June 13 – NASA Postpones Sounding Rocket Launch; Now Launching No Earlier Than June 15
The launch of a Terrier-Improved Malemute sounding rocket scheduled for June 13 from NASA’s Wallops Flight Facility has been postponed due to clouds impacting the ability to test a new ampoule ejection system designed to support studies of the ionosphere and aurora.
Weather is not conducive for a launch attempt June 14. The launch is now scheduled for no earlier than Thursday, June 15, with a launch window from 9:05 to 9:20 p.m.
NASA has two ground stations—at Wallops and Duck, N.C.—to view blue-green and red artificial clouds that will be produced as part of the test. Clear skies are required at one of the two ground stations for this test. Clouds obscured both viewing sites for the June 13 launch attempt.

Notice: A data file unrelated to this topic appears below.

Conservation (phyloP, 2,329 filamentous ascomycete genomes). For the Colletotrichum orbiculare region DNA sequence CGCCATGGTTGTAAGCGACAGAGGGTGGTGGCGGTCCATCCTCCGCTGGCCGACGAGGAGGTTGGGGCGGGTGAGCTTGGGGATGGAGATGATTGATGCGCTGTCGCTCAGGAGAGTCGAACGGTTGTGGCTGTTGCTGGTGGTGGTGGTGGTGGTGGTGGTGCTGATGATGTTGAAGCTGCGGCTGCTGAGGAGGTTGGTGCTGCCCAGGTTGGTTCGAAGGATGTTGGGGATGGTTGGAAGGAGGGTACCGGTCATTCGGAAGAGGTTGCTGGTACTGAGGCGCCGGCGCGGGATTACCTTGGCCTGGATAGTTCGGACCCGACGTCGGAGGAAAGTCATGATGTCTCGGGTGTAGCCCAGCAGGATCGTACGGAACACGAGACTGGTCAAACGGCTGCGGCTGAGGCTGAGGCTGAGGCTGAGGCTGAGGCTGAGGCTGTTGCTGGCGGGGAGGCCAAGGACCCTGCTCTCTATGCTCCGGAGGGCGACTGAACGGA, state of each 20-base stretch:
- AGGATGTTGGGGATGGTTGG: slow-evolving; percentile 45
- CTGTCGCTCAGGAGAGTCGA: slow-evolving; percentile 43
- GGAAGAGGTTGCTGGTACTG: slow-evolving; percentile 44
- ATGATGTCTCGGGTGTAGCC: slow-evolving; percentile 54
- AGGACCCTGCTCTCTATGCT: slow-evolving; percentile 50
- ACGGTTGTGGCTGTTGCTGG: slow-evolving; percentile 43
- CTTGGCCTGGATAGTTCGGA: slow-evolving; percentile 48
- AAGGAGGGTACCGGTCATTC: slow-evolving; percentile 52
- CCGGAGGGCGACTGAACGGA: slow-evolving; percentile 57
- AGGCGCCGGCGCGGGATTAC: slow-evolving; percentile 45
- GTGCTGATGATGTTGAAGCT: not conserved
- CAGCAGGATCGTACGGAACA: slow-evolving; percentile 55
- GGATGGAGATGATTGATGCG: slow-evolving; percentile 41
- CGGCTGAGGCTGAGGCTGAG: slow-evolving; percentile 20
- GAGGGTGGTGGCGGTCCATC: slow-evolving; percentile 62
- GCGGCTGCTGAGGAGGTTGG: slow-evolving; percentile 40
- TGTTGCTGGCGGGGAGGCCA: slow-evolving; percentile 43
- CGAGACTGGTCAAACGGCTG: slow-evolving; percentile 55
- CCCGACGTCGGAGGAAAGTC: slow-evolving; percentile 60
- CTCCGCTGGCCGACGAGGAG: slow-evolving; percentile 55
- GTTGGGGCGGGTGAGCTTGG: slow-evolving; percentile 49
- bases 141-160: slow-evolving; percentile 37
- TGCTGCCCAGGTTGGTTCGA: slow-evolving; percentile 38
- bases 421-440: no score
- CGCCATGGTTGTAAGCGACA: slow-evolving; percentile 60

The June 13 attempt was the seventh for this mission. Previous scrubs have been due to a variety of issues, such as high winds, clouds, and boats in the hazard area.
The multi-canister ampoule ejection system flying on this mission will allow scientists to gather information over a much larger area than previously able during a sounding rocket mission.
Canisters will deploy during the rocket’s ascent and they will release blue-green and red vapor to form artificial clouds between 4 and 5.5 minutes after launch. These clouds, or vapor tracers, allow scientists on the ground to visually track particle motions in space. The clouds may be visible along the mid-Atlantic coastline from New York to North Carolina.
The NASA Visitor Center at Wallops will open at 8 p.m. on launch day for viewing the flight.
Live coverage of the mission is scheduled to begin at 8:30 p.m. on the Wallops Ustream site. A Facebook live is also planned beginning at 8:50 p.m. on www.facebook.com/NASAWFF. Launch updates also are available via the Wallops Facebook and Twitter sites.